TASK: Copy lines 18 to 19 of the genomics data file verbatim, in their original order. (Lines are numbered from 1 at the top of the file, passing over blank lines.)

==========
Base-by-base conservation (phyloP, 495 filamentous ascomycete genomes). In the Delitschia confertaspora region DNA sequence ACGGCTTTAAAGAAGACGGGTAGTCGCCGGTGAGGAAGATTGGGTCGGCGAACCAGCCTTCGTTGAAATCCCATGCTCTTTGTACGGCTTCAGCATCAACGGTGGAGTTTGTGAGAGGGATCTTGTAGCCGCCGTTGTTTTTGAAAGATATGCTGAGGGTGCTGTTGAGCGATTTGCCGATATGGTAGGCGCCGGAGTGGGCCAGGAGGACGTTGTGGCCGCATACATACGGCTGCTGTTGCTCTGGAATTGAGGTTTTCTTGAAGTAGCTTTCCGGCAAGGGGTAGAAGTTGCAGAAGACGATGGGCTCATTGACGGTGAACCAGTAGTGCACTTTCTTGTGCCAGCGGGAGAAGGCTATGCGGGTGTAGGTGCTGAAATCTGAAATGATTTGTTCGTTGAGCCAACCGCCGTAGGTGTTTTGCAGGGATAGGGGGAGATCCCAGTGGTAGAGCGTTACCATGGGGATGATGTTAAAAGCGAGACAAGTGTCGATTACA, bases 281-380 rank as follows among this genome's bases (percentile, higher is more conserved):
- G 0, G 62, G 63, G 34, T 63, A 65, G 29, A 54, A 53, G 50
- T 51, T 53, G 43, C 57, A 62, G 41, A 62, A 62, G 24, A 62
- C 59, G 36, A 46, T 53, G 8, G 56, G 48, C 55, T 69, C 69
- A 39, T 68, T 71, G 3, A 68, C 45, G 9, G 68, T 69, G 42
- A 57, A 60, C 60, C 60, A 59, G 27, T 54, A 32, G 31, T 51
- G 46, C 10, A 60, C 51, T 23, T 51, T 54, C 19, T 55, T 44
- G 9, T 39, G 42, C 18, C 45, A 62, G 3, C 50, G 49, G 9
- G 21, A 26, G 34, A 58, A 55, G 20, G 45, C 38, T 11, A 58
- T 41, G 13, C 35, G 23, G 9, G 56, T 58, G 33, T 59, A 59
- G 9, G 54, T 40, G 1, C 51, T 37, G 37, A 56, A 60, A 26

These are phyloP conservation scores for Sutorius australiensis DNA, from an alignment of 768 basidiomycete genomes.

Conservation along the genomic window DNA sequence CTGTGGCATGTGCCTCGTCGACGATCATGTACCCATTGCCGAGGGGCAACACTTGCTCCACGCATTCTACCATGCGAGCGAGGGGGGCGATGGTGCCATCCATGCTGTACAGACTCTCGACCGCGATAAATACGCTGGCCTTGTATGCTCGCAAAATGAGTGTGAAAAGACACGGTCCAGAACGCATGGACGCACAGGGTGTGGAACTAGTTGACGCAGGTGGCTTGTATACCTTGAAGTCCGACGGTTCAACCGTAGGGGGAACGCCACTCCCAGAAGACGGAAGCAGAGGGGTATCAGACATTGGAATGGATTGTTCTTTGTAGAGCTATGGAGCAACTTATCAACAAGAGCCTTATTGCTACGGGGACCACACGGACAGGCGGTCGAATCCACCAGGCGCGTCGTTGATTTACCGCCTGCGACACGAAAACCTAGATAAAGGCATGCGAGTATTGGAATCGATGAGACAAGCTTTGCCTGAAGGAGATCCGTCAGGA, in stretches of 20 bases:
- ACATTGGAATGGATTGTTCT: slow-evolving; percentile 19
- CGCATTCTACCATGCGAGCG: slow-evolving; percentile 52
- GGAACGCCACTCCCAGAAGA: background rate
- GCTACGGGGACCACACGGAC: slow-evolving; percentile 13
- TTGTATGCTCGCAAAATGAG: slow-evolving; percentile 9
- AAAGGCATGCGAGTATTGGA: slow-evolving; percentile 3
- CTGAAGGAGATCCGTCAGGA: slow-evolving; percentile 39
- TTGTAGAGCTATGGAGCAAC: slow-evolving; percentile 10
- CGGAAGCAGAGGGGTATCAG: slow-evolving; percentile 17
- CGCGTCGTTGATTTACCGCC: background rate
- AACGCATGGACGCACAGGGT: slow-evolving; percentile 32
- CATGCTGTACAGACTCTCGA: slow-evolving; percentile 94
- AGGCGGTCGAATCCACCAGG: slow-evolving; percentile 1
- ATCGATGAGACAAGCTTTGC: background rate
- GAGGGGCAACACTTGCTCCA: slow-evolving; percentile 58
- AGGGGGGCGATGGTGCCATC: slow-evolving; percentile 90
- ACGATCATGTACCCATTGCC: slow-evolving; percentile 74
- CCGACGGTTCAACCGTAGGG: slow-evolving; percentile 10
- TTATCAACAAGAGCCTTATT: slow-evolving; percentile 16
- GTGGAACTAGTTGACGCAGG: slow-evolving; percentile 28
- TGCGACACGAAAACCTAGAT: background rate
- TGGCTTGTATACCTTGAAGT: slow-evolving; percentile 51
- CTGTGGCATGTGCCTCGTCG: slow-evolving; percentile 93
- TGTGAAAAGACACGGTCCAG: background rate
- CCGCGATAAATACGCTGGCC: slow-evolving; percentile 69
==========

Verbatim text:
- TTGTATGCTCGCAAAATGAG: slow-evolving; percentile 9
- AAAGGCATGCGAGTATTGGA: slow-evolving; percentile 3